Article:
What happened afterwards – why did it break up? [anything recorded after the 1974 album that didn’t get released?]
We were rehearsing for a new album when the Argent gig was firmed up. Biff, Paul & the guys gigged as the John Verity Band without me! before forming ‘SonOfABitch’ which became Saxon.
You formed Phoenix with Jim Rodford and Rob Henrit [from Argent days]. How did this band begin? Was it intentional to make it a heavier sounding band than Argent?
Yup. [See above] – during the final Argent US tour, I had the feeling that we should be moving into a more straight ahead direction. I knew that there was a niche for us & Bob & Jim agreed. We signed to CBS though, and it took too long to get product out, by which time the UK music scene was being swamped by New Wave/ Punk. We were Dinosaurs in the UK by then.
You all contributed to the first Phoenix album, which was a classic LP IMO. What happened with the first album — much success, etc… ?
We did well in some areas. Lots of great response to gigs – we toured UK/ Europe & Scandinavia with Aerosmith, but I decided to get into Production.
Who else did you produce of note?
Saxon, Tank, Motorhead, Searchers, Marseille, BlackSlate, Brian Connelly (Sweet) – plus lots of bands’ ‘first albums’.
Can you explain the change prior to the 2nd Phoenix LP in which Jim left and was replaced by Ray Minhinnett – who played guitar, while you doubled on bass [guitars, vox…], and also added Ronnie Lee Cunningham on keys?? [where did Ray and Ronnie come from?]
Ray was/ is a buddy of mine. He was with Frankie Millers Full House. Fantastic guitar player, and we wrote songs together. Jim was offered the gig with the Kinks & went with our blessing, but we decided not to replace him – I played the bass parts & then added my guitars later. The other guys were brought in as session players by our American producer. Great musicians but I didn’t feel the album worked – no ‘Band’ vibe.
In Full View also featured a few outside penned tracks — “I Don’t Mind” [Walden] – where did this come from? as well it included Russ Ballard’s “Just Another Day” – why did you do this song?
I’m always open to good outside material and we felt ‘I Don’t Mind’ was a strong song (sent to us by the Publisher). I had engineered & played/ sung on Russell’s demo of ‘Just Another Day’ and asked him if we could do it for Phoenix.
What happened on the 2nd LP that would explain the change from the debut? Was there outside interference, recording company, etc.. ?? How well did this LP do?
The record company was responsible for the change of direction which I felt was a disaster. It didn’t do well.
Any examples or stories pertaining to this?
Not really – the business was in real upheaval at that time, and the UK scene was particularly screwed up, so Charisma decided we should go to America to record. I was thinking New York – they were thinking LA. We went to LA. WRONG!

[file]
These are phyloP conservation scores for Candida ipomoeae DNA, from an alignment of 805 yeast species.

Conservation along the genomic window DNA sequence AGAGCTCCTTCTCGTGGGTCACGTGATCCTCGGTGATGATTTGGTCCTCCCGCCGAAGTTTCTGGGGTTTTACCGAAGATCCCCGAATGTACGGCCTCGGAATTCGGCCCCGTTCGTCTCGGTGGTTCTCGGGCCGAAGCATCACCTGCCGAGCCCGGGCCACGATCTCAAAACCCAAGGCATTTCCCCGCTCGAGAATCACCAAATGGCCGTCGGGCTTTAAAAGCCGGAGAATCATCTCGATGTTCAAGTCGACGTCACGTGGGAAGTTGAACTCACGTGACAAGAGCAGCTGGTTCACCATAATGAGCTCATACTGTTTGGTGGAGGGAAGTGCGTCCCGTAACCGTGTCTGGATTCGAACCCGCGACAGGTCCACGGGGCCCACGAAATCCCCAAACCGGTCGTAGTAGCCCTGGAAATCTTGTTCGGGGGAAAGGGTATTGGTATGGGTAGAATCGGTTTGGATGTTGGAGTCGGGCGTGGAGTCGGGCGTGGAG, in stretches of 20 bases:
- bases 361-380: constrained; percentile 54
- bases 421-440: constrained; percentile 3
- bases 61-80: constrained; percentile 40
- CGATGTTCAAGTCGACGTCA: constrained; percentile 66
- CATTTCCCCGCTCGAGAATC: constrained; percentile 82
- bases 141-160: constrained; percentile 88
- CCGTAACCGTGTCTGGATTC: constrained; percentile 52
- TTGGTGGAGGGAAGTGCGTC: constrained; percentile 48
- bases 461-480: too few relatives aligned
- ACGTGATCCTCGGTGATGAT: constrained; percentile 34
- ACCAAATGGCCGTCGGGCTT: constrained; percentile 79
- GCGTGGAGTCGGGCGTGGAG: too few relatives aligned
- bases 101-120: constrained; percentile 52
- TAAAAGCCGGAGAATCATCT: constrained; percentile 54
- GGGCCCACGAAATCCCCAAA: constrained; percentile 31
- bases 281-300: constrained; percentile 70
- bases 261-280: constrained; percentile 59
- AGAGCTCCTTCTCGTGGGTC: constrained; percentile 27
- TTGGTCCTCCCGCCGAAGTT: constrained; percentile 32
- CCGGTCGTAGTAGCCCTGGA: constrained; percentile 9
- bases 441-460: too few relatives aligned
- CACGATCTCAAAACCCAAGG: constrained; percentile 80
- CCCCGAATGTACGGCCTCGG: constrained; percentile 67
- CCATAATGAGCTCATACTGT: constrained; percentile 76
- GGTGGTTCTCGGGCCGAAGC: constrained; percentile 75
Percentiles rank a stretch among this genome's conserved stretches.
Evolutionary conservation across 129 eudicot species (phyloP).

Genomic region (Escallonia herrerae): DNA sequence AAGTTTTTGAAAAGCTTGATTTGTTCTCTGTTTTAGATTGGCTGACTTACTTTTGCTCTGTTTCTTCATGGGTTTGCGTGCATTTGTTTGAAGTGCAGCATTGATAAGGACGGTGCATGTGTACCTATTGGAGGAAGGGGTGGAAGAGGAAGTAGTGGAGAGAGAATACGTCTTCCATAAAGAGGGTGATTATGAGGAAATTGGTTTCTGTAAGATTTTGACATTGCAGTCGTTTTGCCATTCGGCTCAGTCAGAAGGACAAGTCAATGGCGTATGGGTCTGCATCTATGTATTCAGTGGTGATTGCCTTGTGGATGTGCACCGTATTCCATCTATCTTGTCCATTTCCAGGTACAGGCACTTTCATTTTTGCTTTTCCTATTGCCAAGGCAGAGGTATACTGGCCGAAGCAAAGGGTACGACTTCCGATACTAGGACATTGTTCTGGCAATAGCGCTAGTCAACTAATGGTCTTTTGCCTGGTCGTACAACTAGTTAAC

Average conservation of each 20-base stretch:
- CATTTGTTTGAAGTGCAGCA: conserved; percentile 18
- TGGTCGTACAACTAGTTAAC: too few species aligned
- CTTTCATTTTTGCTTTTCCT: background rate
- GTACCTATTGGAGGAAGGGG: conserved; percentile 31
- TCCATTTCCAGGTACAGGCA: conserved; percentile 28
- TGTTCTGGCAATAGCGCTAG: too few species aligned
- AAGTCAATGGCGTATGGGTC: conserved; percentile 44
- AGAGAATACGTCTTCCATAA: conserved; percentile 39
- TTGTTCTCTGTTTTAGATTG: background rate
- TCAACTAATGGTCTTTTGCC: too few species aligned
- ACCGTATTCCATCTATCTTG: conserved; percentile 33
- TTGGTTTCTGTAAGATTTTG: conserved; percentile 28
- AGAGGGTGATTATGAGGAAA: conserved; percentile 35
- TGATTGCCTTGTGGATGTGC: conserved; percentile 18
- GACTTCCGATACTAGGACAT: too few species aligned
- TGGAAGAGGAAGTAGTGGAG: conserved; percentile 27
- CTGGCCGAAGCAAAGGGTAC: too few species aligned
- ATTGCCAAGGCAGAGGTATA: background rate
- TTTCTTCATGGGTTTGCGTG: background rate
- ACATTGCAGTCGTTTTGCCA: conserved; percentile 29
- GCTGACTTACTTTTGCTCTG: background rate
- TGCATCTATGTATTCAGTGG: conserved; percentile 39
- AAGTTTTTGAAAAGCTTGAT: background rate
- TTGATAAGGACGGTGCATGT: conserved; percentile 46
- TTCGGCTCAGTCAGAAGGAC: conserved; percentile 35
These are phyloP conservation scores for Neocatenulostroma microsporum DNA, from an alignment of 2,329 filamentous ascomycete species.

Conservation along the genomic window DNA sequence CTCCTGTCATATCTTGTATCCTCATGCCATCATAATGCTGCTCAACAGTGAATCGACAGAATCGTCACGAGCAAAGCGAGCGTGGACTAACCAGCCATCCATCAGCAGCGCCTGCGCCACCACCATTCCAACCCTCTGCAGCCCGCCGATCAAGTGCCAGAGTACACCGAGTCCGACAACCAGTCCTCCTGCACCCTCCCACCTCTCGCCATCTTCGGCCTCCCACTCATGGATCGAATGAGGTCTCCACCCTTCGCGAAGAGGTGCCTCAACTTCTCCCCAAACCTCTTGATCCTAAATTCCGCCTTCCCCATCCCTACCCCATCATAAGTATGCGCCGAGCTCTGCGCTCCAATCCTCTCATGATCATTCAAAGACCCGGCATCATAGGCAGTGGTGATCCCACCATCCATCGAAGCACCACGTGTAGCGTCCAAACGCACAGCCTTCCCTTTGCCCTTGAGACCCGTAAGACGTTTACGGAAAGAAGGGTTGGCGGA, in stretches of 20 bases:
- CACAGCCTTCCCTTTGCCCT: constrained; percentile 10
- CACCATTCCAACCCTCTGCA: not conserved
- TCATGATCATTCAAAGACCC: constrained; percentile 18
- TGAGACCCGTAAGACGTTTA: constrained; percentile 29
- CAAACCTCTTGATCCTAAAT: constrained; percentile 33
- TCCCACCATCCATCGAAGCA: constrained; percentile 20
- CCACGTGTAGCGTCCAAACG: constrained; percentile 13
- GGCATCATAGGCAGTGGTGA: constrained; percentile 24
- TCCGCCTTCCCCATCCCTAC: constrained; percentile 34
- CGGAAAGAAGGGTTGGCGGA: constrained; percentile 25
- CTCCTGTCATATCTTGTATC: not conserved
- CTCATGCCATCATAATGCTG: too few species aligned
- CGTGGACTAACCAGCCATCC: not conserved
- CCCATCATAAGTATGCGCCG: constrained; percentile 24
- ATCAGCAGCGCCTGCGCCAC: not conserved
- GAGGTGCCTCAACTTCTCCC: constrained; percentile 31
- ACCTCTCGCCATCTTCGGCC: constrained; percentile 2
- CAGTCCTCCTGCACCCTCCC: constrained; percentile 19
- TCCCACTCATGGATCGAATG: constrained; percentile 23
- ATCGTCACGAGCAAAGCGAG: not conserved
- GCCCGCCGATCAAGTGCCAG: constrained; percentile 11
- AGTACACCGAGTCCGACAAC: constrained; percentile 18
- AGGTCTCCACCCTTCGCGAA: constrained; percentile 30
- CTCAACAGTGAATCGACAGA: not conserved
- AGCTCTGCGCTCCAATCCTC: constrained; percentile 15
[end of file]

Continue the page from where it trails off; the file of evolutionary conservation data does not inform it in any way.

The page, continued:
I presume Phoenix split after the 2nd LP!? what were the highlights of this band for you? what happened in the end?
The highlight was the early period when we first came off the road with Argent. We were all match fit and playing well. Bob, Jim & I have great respect for each other as musicians & people. I loved that band, but it should never have been allowed to change direction musically, or be interfered with by outside producers & record company personnel!. Bob & Jim are good friends to this day and often form the current JV Band line-up for gigs & recording. I love them both like brothers.
What did you do in the years following Phoenix and the first “Verity” LP? any other bands, recordings, ..?
Mostly production & writing/ session playing. Russ Ballard, Ringo Starr, Colin Blunstone, Bowowow, Tank, Motorhead, Saxon etc.
You auditioned for Uriah Heep. were you disappointed this didn’t pan out ? What do you recall of the auditions? Have you had any other contact or association with an Heep guys?
Not too disappointed as it was only intended that I fill in until the band found someone permanent – which they did with Pete Goalby. All good players – Mick’s an excellent guitar player. Pete G’s a fantastic singer & good friend today.
What’s Pete up to these days? Ever worked with him?
Never worked with Pete – just jammed at a gig one time, but we’re buddies – been through a lot of the same music biz bullshit. He’s well, but having a break from it for a while.
Interrupted Journey was a very classy ’80s HR album, and still stands up pretty good today. You produced and engineered the album, as well as guitar & vocals, and had a long list of guest players,..Was it really a solo album? and who exactly was in the band? Who toured with you, etc.?
Yes, it was a solo album initially, which I began recording in ‘down time’ at Livingston Studios in between production projects. As recording progressed I began to ask my friends to sing & play on it. The touring band had Steve Rodford (son of Jim!) on drums, and my old mate Terry Uttley (Smokie) on bass, who became my partner in crime for some time until Smokie re-formed.
What can you tell me about how the guest-list became on this album > Rutherford, Argent, Ballard, Terry Uttley… ?